A survey done in 2018 asked born U.S. citizens multiple-choice questions based on the civics test. They found that only 36% of the born U.S. citizens interviewed would be able to pass the civics test. It seems unfair to demand more knowledge from immigrant naturalization applicants than is displayed by born U.S. citizens.

Critics of President Trump’s immigration policies said the 2020 test would make it harder for immigrants to acquire citizenship. The changes to the test were called “unnecessary, unjustified, overly complex, and shamelessly ideological”.

Changes Being Made by the Biden Administration

The 2020 civics test created potential barriers for foreign nationals legally trying to naturalize. As soon as President Biden was elected, there were calls to change the civics test back to the 2008 version.

Changes

Under the Biden administration, the USCIS is reverting to the 2008 version of the naturalization civics test. No changes are being suggested to the old, 2008 version of the civics test. The 2008 civics test will become the ‘new’ civics test again.

The 2008 version of the civics test was thoroughly developed over a multi-year period with input from over 150 organizations and was piloted before its implementation.

The civic test questions are posed by the interviewers during the naturalization interview. During the naturalization interview, a USCIS officer will ask you up to 10 questions from the list of 100 questions in English. You must correctly answer 6 of the 10 questions to pass the civics test. The civics test will assess your knowledge of U.S. history, civics, and government bodies.

Reasons for Update

In 2021, the USCIS said in a statementthat they had determined the “2020 civics test development process, content, testing procedures, and implementation schedule may inadvertently create potential barriers to the naturalization process”.

This means the test was unfair to people wanting to become naturalized citizens. This unfairness is a reflection of the anti-immigration stance of the Trump administration. The change and the fact that the USCIS reverted to the old version of the U.S. citizenship civics test is a good sign for foreign nationals. It shows a commitment to making the U.S. immigration system as fair as possible again.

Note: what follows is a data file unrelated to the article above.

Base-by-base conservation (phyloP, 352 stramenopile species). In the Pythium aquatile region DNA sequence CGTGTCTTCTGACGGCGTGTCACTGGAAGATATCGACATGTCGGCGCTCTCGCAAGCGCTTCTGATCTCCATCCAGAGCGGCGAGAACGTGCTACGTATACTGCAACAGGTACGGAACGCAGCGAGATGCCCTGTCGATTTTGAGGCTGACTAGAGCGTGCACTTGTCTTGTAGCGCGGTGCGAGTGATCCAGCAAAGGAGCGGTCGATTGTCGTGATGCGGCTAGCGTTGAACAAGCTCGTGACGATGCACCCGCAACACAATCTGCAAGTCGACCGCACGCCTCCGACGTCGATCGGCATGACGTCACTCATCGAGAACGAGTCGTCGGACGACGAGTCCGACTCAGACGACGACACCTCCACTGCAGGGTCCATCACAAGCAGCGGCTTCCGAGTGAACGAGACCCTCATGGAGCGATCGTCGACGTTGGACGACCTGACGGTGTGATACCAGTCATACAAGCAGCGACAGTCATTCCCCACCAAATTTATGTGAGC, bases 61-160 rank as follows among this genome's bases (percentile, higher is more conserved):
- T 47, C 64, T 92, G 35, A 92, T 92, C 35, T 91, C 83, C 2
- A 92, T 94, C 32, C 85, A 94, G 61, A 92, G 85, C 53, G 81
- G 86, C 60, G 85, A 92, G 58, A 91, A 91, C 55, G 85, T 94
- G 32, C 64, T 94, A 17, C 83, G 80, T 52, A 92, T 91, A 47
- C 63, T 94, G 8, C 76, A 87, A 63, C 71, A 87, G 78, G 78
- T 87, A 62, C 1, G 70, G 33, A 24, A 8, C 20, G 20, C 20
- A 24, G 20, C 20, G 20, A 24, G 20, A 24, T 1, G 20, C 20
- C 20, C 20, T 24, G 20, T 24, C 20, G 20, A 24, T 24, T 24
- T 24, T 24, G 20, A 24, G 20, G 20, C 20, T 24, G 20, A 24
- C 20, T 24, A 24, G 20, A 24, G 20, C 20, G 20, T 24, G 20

President Biden is taking several steps to fix the U.S. immigration system and reverse many of the stringent policies implemented by President Trump. In an executive order, President Biden demanded that faith in the legal immigration systems must be restored.

When Will the New Changes Take Effect?

As of March 1, 2021, the USCIS is reverting to the 2008 version of the naturalization civics test.

All applicants filing for naturalization after March 1, 2021, will be tested on the older, more familiar 2008 version of the civics test.

If you filed for naturalization between December 1, 2020, and March 1, 2021, you will be given the option to either take the 2020 civics test or the 2008 version.

After April 19, 2021, only the 2008 civics test will be used.

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Conclusion

The civics test is one of the last hurdles that need to be overcome in your naturalization process. The changes to the civics test implemented by the Trump administration did not help test-takers. It created unfair barriers for people trying to legally file for naturalization.

The move by the Biden administration to revert to the 2008 version of the civics test is heartening. It shows a true commitment to making the U.S. immigration system as fair as possible. This is in line with President Bident’s executive order that faith in the legal immigration system must be restored.

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Frank Gogol

I’m a firm believer that information is the key to financial freedom. On the Stilt Blog, I write about the complex topics — like finance, immigration, and technology — to help immigrants make the most of their lives in the U.S. Our content and brand have been featured in Forbes, TechCrunch, VentureBeat, and more.